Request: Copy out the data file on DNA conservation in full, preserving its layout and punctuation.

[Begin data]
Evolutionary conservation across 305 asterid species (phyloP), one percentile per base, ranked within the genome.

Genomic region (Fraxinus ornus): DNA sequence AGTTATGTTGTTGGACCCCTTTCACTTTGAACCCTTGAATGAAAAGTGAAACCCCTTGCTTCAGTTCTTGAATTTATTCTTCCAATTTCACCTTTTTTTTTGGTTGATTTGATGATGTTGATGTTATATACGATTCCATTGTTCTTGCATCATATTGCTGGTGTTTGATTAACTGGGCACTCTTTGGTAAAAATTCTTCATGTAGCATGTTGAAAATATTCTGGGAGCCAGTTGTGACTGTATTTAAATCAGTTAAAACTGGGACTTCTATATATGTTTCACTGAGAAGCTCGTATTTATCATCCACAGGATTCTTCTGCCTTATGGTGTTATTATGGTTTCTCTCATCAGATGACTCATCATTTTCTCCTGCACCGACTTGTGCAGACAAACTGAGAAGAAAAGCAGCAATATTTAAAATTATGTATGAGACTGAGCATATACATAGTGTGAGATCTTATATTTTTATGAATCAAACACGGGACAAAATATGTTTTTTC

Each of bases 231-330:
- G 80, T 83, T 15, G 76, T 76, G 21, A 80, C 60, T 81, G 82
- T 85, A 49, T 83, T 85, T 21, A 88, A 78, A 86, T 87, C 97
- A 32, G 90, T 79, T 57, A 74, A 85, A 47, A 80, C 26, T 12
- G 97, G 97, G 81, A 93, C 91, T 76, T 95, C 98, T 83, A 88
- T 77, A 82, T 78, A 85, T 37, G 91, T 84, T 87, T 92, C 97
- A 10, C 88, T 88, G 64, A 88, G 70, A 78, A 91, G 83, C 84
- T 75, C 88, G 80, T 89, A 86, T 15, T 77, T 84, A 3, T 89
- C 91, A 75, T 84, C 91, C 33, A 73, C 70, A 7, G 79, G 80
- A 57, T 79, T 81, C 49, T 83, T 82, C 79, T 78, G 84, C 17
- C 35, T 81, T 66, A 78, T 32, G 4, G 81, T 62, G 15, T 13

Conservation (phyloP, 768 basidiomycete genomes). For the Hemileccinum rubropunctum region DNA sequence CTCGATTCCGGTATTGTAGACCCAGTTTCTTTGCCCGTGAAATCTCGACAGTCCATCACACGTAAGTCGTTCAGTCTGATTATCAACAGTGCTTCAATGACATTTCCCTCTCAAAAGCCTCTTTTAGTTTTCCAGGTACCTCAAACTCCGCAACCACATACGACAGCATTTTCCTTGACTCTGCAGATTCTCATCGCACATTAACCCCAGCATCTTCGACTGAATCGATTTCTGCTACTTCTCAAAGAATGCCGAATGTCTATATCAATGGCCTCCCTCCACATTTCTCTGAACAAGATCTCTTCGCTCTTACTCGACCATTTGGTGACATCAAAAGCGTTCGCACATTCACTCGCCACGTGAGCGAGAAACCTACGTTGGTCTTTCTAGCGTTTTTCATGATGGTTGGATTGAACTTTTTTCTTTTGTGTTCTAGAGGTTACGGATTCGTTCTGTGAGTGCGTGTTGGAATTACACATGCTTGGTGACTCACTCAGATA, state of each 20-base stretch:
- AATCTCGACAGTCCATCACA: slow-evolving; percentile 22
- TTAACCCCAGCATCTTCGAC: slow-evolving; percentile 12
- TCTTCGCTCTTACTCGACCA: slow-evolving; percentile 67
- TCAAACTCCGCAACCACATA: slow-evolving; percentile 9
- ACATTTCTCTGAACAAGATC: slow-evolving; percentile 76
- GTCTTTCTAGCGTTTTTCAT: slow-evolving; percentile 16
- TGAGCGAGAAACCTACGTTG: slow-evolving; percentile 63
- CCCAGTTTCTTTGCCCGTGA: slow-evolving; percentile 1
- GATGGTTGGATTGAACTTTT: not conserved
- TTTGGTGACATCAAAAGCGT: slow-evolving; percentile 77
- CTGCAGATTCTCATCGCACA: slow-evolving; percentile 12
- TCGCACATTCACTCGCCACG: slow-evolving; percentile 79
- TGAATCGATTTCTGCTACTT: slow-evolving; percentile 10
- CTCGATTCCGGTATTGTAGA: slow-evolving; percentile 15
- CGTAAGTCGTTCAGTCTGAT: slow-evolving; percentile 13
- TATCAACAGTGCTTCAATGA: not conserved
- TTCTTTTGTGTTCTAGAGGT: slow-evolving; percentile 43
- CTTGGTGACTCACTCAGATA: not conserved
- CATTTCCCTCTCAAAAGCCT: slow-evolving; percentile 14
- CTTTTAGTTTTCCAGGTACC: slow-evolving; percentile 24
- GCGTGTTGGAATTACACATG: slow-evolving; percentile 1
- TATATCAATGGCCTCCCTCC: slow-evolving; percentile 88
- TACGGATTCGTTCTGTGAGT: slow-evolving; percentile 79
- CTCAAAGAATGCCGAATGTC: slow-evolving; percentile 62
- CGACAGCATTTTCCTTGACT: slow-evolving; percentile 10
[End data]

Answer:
Evolutionary conservation across 305 asterid species (phyloP), one percentile per base, ranked within the genome.

Genomic region (Fraxinus ornus): DNA sequence AGTTATGTTGTTGGACCCCTTTCACTTTGAACCCTTGAATGAAAAGTGAAACCCCTTGCTTCAGTTCTTGAATTTATTCTTCCAATTTCACCTTTTTTTTTGGTTGATTTGATGATGTTGATGTTATATACGATTCCATTGTTCTTGCATCATATTGCTGGTGTTTGATTAACTGGGCACTCTTTGGTAAAAATTCTTCATGTAGCATGTTGAAAATATTCTGGGAGCCAGTTGTGACTGTATTTAAATCAGTTAAAACTGGGACTTCTATATATGTTTCACTGAGAAGCTCGTATTTATCATCCACAGGATTCTTCTGCCTTATGGTGTTATTATGGTTTCTCTCATCAGATGACTCATCATTTTCTCCTGCACCGACTTGTGCAGACAAACTGAGAAGAAAAGCAGCAATATTTAAAATTATGTATGAGACTGAGCATATACATAGTGTGAGATCTTATATTTTTATGAATCAAACACGGGACAAAATATGTTTTTTC

Each of bases 231-330:
- G 80, T 83, T 15, G 76, T 76, G 21, A 80, C 60, T 81, G 82
- T 85, A 49, T 83, T 85, T 21, A 88, A 78, A 86, T 87, C 97
- A 32, G 90, T 79, T 57, A 74, A 85, A 47, A 80, C 26, T 12
- G 97, G 97, G 81, A 93, C 91, T 76, T 95, C 98, T 83, A 88
- T 77, A 82, T 78, A 85, T 37, G 91, T 84, T 87, T 92, C 97
- A 10, C 88, T 88, G 64, A 88, G 70, A 78, A 91, G 83, C 84
- T 75, C 88, G 80, T 89, A 86, T 15, T 77, T 84, A 3, T 89
- C 91, A 75, T 84, C 91, C 33, A 73, C 70, A 7, G 79, G 80
- A 57, T 79, T 81, C 49, T 83, T 82, C 79, T 78, G 84, C 17
- C 35, T 81, T 66, A 78, T 32, G 4, G 81, T 62, G 15, T 13

Conservation (phyloP, 768 basidiomycete genomes). For the Hemileccinum rubropunctum region DNA sequence CTCGATTCCGGTATTGTAGACCCAGTTTCTTTGCCCGTGAAATCTCGACAGTCCATCACACGTAAGTCGTTCAGTCTGATTATCAACAGTGCTTCAATGACATTTCCCTCTCAAAAGCCTCTTTTAGTTTTCCAGGTACCTCAAACTCCGCAACCACATACGACAGCATTTTCCTTGACTCTGCAGATTCTCATCGCACATTAACCCCAGCATCTTCGACTGAATCGATTTCTGCTACTTCTCAAAGAATGCCGAATGTCTATATCAATGGCCTCCCTCCACATTTCTCTGAACAAGATCTCTTCGCTCTTACTCGACCATTTGGTGACATCAAAAGCGTTCGCACATTCACTCGCCACGTGAGCGAGAAACCTACGTTGGTCTTTCTAGCGTTTTTCATGATGGTTGGATTGAACTTTTTTCTTTTGTGTTCTAGAGGTTACGGATTCGTTCTGTGAGTGCGTGTTGGAATTACACATGCTTGGTGACTCACTCAGATA, state of each 20-base stretch:
- AATCTCGACAGTCCATCACA: slow-evolving; percentile 22
- TTAACCCCAGCATCTTCGAC: slow-evolving; percentile 12
- TCTTCGCTCTTACTCGACCA: slow-evolving; percentile 67
- TCAAACTCCGCAACCACATA: slow-evolving; percentile 9
- ACATTTCTCTGAACAAGATC: slow-evolving; percentile 76
- GTCTTTCTAGCGTTTTTCAT: slow-evolving; percentile 16
- TGAGCGAGAAACCTACGTTG: slow-evolving; percentile 63
- CCCAGTTTCTTTGCCCGTGA: slow-evolving; percentile 1
- GATGGTTGGATTGAACTTTT: not conserved
- TTTGGTGACATCAAAAGCGT: slow-evolving; percentile 77
- CTGCAGATTCTCATCGCACA: slow-evolving; percentile 12
- TCGCACATTCACTCGCCACG: slow-evolving; percentile 79
- TGAATCGATTTCTGCTACTT: slow-evolving; percentile 10
- CTCGATTCCGGTATTGTAGA: slow-evolving; percentile 15
- CGTAAGTCGTTCAGTCTGAT: slow-evolving; percentile 13
- TATCAACAGTGCTTCAATGA: not conserved
- TTCTTTTGTGTTCTAGAGGT: slow-evolving; percentile 43
- CTTGGTGACTCACTCAGATA: not conserved
- CATTTCCCTCTCAAAAGCCT: slow-evolving; percentile 14
- CTTTTAGTTTTCCAGGTACC: slow-evolving; percentile 24
- GCGTGTTGGAATTACACATG: slow-evolving; percentile 1
- TATATCAATGGCCTCCCTCC: slow-evolving; percentile 88
- TACGGATTCGTTCTGTGAGT: slow-evolving; percentile 79
- CTCAAAGAATGCCGAATGTC: slow-evolving; percentile 62
- CGACAGCATTTTCCTTGACT: slow-evolving; percentile 10